This lovely guy took me to the departing dock and I was instantly put on a little boat. I swore to myself, if I saw any water in it, I would not board. I did not trust this thing. Upon thorough inspection, I concluded that the boat was safe. However, nobody told me, that once at sea, the boat would slowly fill up with water, and I mean not a few drops, but buckets. This was the third time, in less than 3 hours, that I saw my life ending before my eyes.

Turtle island

After about an hour we made it to turtle island, where – I have to admit – were no actual threats. Other than a little black tip shark cruising the shore of the beach while I was in knee deep water, only inches away from him (or her). Oddly enough though, that left me more excited than anxious and I snorkeled for about 4 hours, trying to see if I could find him/her again, I didn’t and neither did he find me, although I guess that’s a good thing. Technically that’s sentence 4 though.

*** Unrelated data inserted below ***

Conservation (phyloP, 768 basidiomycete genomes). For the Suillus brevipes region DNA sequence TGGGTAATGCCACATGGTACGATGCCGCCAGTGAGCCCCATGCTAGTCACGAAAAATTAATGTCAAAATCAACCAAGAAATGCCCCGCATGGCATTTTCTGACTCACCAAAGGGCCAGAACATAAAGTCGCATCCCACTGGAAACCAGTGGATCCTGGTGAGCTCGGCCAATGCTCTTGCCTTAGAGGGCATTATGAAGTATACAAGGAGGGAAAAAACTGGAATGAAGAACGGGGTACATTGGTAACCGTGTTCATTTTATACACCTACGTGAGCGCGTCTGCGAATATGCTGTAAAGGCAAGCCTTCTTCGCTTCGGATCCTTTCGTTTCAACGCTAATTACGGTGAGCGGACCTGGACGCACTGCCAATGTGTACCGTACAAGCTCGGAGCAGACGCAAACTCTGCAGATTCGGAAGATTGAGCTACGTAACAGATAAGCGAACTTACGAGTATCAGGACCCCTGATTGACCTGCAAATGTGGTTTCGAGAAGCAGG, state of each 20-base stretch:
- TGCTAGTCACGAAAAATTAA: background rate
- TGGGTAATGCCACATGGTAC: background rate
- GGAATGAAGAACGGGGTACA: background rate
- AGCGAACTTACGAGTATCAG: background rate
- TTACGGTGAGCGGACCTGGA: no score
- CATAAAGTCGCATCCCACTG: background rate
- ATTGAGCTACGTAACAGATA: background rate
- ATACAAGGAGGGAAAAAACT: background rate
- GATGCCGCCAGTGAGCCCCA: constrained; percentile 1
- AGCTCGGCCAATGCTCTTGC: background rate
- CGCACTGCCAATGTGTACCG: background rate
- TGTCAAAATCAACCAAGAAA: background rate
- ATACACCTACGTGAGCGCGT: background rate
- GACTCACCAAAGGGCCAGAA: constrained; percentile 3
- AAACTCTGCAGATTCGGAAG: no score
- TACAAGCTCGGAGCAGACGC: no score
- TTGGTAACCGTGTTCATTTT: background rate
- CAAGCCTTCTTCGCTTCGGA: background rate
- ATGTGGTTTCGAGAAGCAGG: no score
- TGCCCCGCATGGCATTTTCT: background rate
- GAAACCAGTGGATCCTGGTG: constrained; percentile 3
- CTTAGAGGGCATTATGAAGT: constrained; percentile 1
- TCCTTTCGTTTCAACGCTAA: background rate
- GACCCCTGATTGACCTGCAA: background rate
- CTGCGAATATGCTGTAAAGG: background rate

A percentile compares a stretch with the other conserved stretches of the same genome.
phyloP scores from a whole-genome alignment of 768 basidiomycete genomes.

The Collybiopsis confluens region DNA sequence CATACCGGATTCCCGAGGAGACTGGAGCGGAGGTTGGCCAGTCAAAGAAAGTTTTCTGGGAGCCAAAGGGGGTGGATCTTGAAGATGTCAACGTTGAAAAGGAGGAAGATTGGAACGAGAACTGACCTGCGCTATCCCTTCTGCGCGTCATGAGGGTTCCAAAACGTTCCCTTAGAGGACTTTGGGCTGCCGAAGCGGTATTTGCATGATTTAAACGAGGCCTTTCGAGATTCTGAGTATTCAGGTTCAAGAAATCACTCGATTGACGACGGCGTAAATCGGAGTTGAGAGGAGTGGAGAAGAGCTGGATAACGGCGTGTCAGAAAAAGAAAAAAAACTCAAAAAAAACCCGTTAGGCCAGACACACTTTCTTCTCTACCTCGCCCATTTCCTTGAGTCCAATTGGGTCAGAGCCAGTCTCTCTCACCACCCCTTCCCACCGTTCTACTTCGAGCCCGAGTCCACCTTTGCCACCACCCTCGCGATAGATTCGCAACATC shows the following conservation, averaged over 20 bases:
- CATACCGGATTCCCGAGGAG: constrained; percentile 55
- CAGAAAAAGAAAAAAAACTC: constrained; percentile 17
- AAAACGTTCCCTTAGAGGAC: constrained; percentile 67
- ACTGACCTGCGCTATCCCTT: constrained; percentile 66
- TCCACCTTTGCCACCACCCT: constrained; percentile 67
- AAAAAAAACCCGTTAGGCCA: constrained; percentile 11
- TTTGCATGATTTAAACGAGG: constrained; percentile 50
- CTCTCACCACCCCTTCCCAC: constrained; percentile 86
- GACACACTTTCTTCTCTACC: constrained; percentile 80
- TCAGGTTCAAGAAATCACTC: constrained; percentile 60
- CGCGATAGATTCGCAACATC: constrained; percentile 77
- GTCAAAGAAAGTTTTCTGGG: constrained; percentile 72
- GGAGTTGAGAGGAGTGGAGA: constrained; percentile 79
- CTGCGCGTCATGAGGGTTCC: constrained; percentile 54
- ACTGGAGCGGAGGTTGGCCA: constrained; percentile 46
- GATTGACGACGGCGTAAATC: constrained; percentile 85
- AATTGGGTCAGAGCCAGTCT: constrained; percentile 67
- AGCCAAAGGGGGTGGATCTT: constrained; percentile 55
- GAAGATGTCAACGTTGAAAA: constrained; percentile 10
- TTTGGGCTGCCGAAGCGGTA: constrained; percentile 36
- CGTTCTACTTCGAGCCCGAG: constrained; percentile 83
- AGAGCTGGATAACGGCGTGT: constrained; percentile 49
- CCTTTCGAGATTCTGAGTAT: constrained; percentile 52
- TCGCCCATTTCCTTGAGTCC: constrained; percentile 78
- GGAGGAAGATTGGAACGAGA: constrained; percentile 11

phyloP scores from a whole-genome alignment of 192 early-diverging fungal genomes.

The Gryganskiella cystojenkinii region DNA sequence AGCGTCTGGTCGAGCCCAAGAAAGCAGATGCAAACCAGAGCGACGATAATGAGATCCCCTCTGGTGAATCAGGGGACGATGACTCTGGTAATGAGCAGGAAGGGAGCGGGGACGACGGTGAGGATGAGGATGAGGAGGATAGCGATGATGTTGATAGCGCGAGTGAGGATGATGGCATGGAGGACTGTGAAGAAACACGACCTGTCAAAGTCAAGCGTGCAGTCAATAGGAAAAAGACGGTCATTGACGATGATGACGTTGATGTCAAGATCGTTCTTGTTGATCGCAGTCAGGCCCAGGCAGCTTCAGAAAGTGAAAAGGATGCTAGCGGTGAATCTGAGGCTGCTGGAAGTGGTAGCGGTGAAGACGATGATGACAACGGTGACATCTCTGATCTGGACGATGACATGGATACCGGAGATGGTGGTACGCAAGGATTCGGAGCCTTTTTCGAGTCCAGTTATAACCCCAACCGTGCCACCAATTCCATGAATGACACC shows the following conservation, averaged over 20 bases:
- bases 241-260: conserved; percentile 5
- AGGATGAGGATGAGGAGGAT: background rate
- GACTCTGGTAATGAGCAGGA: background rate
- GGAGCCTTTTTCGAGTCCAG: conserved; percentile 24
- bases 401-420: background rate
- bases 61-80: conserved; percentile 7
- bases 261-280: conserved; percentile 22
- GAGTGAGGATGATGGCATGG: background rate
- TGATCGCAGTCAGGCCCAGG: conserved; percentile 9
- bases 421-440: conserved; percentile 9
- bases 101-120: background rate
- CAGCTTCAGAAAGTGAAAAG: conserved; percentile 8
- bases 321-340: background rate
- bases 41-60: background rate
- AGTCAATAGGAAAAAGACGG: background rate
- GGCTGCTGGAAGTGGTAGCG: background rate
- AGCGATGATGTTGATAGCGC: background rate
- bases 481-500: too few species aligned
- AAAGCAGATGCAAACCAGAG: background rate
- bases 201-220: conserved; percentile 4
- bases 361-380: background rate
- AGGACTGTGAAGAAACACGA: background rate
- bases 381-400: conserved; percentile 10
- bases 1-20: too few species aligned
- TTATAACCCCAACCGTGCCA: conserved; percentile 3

That afternoon I got to witness the single most awesomest thing, that I have ever done, other than saying yes to marrying my best friend (I have to throw that in here…). Turtle island doesn’t actually have anyone living on the island. There are a few chalets for adventurous tourists, these are being cleaned by a few staff members, but other than that the island is not actually inhabited. But for turtles, it is the place to come to lay eggs. After 45 days little turtles start to slowly emerge from their ping-pong ball sized eggs. Once they break through the shell and dig their way through the pit of sand that they have been basking in, they run to the shore and swim for their lives. – Literally. Only while watching this little fellow resting in my hand for about 15 minutes (I washed my hands before, so I wouldn’t get sunlotion or bugspray on this little guy), did I in a conversation with the police find out, that because of the Philippines and Malaysian conflict, that there are constantly 30 police men on the island protecting the tourists. If I would have known that before… Well, I probably still would have come, but this was number 5. Black leather turtle sleeping in my handLater that night I witnessed a mother turtle lay her eggs and all I wanted to do, was lay next to her and encourage her, tell her she did a good job. I highly doubt though, that would have helped the situation, but she was a true warrior. You could see that she was exhausted and that having to lay 110 eggs that night, took everything out of her. After she was finished laying her eggs, she laid in the sand and rested before she continued her journey back to the ocean. That night I went to bed with a heart full of love. I always knew, turtles were awesome, but when you get to come so close without invading them, that is pretty special, if you ask me (sorry about the shaky picture, but you try not getting quietly excited seeing this magnificent creature).